Calcium silicate endodontic cements have indicated favorable clinical outcomes when used as orthograde or retrograde filling materials for vital pulp therapy and root obturation or to seal the root perforation [1]. Recently, the proposed management strategies for deep caries treatment recommend avoiding pulp exposure and highlight minimally invasive procedures. The challenge for the modern approaches in endodontic therapy is to promote remineralization of carious dentin and maintain pulp vitality. Various bioinductive materials have been derived from calcium silicate, the composition of which has been widely modified over the years leading to innovative clinical applications. In literature, these materials are referred to as “bioactive endodontic cements” due to their capacity to interact with living tissues and form an apatite-like layer on their surface when exposed to physiological fluids [2]. The most common cement with general use is Portland cement (PC), and it is a principal ingredient of concrete, stucco, plaster, mortar, and grout and consists predominantly of calcium, silicon, and aluminum oxides [3]. PC is made by heating limestone up to 1400°C with addition of clay and grinding the obtained product which is called clinker, with gypsum (CaSO4·4H2O) [4]. The main compounds of Portland cement are alite (tricalcium silicate (Ca3SiO5)), belite (dicalcium silicate (Ca2SiO4)), aluminate (tricalcium aluminate (Ca3Al2O6)), and ferrite (tetracalcium aluminoferrite (Ca2AlFeO5)) [2]. Based on different proportions of four major compounds, Portland cement is classified into five types: cement type Ι has high tricalcium silicate content with general uses while type ΙΙ has low tricalcium aluminate (<8%) and type ΙΙΙ has slightly more tricalcium silicate with finer particles and high early strength. Types ΙV and V possess lower tricalcium aluminate amounts [5, 6].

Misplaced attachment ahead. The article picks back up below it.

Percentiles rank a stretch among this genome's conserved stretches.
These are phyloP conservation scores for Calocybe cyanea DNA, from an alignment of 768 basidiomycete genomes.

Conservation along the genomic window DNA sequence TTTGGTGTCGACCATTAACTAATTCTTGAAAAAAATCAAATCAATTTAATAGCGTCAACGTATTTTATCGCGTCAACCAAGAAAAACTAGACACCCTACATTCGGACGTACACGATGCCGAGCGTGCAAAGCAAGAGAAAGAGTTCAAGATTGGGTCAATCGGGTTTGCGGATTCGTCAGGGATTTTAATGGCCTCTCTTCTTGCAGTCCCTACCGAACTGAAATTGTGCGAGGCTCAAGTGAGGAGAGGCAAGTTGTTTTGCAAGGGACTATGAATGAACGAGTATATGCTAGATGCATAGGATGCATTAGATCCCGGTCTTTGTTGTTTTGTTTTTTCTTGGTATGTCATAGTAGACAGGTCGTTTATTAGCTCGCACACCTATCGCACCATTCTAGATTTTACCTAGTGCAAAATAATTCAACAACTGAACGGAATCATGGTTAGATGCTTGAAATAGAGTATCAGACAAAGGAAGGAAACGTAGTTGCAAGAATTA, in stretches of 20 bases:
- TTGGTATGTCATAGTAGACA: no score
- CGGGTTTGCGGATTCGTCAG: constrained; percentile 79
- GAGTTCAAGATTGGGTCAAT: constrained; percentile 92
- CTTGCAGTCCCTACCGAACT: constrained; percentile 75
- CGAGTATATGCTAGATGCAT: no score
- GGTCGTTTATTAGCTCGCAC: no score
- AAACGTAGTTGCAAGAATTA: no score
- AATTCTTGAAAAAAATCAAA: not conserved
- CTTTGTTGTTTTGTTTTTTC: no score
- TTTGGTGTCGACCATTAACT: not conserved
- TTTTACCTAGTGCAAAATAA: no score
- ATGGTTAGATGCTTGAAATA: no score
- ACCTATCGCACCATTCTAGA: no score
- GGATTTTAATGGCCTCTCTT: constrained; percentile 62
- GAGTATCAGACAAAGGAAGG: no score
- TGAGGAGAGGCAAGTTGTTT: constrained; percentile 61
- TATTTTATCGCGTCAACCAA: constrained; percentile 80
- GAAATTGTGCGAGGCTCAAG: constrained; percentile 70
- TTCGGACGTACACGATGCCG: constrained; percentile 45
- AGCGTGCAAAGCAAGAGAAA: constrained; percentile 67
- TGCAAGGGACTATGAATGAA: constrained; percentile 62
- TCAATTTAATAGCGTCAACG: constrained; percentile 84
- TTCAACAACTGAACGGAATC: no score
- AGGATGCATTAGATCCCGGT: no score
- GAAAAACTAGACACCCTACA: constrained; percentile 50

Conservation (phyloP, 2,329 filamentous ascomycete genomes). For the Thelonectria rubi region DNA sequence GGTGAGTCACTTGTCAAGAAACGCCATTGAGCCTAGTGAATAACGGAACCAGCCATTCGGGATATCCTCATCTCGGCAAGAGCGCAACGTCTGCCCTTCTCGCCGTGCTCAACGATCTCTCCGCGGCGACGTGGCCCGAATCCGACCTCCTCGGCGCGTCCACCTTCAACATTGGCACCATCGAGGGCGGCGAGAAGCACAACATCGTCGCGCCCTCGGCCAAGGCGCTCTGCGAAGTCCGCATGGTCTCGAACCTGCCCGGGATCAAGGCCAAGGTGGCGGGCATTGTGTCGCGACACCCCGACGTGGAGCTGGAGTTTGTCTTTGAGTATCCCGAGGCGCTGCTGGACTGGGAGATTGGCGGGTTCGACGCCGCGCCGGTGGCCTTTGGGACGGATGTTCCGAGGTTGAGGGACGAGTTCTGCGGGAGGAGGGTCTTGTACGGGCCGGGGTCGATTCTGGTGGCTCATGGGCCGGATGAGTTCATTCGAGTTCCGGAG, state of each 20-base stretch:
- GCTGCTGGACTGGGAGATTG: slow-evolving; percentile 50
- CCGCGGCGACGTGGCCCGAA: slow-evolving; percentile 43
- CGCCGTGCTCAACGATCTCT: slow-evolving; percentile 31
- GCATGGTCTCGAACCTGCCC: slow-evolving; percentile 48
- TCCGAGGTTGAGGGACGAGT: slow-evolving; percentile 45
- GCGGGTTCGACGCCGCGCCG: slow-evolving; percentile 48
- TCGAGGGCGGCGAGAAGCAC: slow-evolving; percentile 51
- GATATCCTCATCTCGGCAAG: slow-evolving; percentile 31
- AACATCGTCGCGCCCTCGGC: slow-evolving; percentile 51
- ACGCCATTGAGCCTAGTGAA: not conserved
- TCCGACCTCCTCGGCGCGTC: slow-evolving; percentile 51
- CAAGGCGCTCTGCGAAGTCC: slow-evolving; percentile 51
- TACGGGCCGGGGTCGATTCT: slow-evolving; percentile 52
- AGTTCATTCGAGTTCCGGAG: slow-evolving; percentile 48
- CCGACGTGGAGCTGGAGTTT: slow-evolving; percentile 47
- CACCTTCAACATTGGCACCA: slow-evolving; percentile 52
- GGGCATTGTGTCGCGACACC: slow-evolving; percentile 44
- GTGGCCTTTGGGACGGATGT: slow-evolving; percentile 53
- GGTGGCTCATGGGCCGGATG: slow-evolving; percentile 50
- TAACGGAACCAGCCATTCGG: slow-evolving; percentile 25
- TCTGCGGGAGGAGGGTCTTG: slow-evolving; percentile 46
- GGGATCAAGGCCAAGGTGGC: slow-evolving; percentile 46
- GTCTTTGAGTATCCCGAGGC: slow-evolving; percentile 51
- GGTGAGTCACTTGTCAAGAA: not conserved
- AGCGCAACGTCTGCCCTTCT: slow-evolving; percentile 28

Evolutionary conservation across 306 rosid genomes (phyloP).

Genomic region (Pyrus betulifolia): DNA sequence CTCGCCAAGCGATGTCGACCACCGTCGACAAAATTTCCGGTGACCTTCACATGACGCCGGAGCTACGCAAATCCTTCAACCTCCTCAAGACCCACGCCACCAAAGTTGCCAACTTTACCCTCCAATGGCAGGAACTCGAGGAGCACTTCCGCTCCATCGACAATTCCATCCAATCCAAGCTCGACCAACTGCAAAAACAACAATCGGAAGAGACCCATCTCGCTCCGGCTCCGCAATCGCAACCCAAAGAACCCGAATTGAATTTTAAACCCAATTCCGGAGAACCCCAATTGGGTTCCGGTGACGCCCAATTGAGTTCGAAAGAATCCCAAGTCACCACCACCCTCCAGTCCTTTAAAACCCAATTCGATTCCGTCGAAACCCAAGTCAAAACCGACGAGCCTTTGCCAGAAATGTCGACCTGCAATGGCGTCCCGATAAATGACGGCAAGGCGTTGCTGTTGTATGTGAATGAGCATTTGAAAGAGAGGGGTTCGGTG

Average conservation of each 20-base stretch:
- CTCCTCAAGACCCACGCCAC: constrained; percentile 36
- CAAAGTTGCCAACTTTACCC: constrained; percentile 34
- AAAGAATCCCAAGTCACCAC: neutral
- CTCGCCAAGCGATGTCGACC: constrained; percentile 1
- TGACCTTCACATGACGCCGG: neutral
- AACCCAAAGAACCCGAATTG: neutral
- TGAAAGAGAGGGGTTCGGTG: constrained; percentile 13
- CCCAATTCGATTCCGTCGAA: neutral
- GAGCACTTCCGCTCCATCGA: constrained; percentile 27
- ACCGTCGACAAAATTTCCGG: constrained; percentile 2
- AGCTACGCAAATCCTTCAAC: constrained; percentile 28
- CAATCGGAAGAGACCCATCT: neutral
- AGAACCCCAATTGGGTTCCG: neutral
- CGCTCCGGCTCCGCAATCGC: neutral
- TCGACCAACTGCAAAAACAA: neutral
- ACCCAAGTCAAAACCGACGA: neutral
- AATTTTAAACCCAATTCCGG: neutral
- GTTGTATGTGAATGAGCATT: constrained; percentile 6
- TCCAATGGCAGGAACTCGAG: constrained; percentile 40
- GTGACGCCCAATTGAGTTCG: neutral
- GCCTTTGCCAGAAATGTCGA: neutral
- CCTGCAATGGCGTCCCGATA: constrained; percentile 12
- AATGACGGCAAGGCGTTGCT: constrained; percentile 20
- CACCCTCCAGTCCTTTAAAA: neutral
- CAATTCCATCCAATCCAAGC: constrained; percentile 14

Alite is the major composition of Portland cement and is responsible for its setting and early strength. It reacts with water and forms seven polymorphic crystalline phases depending on the temperature and impurities [7]. Belite roughly reacts with water and forms calcium silicate hydrates (C-S-H) and portlandite (Ca(OH)2) and is mostly responsible for long-term strength development [8]. Addition of alumina during the process of making cement reduces the temperature and leads to the formation of aluminate in the resultant cement. Aluminate accelerates the setting procedure undesirably which is controllable by adding retardants [4]. Moreover, PC contains low levels of heavy metals (5 to 100 ppm) including arsenic, chromium, and lead which are added to the cement during the production process [9].